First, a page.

Ever felt the need for punching someone or something? We all do once in a while because we are angry, stressed or having a bad day. But what is the art of turning a bad day into a good one? The answer to that is finding the secret key to unlock the door and let all that stress and negative emotions out. Any type of sport is great for this, but one type of sport is perfect- boxing.
Boxing, a form of martial arts that existed since ancient Greece, becoming popular in the 18th, 19th and especially the 20th century. It is now evolving into an entirely different direction. Boxing, is no longer just a sport for prizewinners, street fighters or professionals, it is also a sport for amateurs or beginners that desire a balanced, fun and stimulating work out. And what better place to have your boxing lesson than in one of London’s many parks- gives you plenty of space, fresh air and green scenery!
I am an absolute boxing beginner and I am not going to lie to you- my first lesson was really tough, I was often short of breath and just wanted to crawl on the grass. Now I understand why the make boxing rings in a limited size; if you are not constrained by space you will risk your life by jumping around and loosing your strength. The best moment was towards the end of the lesson, after my round of sit-ups, water has never tasted as delicious as it did when the work out was completed.
Boxing is a fantastic workout that should not be taken for granted. You burn around 500 calories in a sparing session and you work with all muscle groups. Endurance, balance and strength are rudimentary for competing at amateur level, hence any beginner benefits from training all these aspects. To train endurance, a serious session starts with at least 10 minutes of rope jumping or circuit training that normally includes push ups, sit-ups, burpees, lunges and series of varied abs exercises. Strength and balance are improved through vigorous core training- an essential aspect in boxing because the entire strength for the punches is derived from the core. Most importantly boxing combines both cardio and strength training; activities we normally divide in our fitness regime can now be tackled together improving our speed, reaction time and flexibility.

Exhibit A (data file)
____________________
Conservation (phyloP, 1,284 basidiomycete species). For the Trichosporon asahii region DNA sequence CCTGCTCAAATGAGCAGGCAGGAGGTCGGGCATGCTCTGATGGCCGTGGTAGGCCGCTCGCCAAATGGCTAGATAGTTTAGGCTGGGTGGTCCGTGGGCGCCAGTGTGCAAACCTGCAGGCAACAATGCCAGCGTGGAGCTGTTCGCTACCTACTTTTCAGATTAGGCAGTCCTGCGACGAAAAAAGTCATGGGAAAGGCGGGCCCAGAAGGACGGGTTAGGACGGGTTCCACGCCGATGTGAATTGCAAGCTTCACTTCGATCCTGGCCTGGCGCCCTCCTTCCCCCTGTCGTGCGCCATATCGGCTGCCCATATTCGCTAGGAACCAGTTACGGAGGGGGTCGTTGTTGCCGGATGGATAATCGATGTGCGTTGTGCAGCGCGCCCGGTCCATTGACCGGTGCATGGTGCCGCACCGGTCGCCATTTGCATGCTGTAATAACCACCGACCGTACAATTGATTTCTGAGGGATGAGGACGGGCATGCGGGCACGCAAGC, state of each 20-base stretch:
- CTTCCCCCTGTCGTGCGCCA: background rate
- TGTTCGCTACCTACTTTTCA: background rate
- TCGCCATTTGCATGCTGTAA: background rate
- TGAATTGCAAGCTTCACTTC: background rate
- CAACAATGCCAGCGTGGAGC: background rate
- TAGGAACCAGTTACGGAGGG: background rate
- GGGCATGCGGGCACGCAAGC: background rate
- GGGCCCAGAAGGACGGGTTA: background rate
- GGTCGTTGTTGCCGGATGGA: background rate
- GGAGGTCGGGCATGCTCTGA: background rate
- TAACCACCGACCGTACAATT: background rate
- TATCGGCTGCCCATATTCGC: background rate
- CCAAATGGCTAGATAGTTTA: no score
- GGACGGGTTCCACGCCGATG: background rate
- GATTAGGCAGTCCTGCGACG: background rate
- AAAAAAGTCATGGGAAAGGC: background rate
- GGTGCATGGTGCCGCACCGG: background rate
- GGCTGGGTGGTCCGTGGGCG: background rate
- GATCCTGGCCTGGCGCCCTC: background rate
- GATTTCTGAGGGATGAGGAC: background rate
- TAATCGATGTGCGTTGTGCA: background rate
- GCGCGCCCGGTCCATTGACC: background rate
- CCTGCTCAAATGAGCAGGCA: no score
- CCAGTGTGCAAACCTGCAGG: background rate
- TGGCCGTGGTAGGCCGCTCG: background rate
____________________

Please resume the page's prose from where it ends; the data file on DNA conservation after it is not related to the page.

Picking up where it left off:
The mental benefits of boxing are no less important. Stress is dominating in all our lives I can imagine- you take it all out in a boxing session. Not to mention the confidence you receive if you take up boxing in the medium to long term, no doubt your body will be conditioned but also you will feel a sense of achievement from honing the skill to defend yourself in potentially dangerous situations. Finally, boxing enhances the level of oxygen in your brain due to constant hand-eye coordination and it encourages you to think and focus when you exercise. The ultimate result is enhanced mental clarity.
Enjoyed this article? Then you will definitely enjoy next Thursday’s article! Post a comment here, on the indigomemoirs Facebook page or tweet @indigomemoirs. Don’t forget to check me out on bloglovin’! Special thanks to Gary, my boxing trainer who gave me a hard time but it was totally worth it!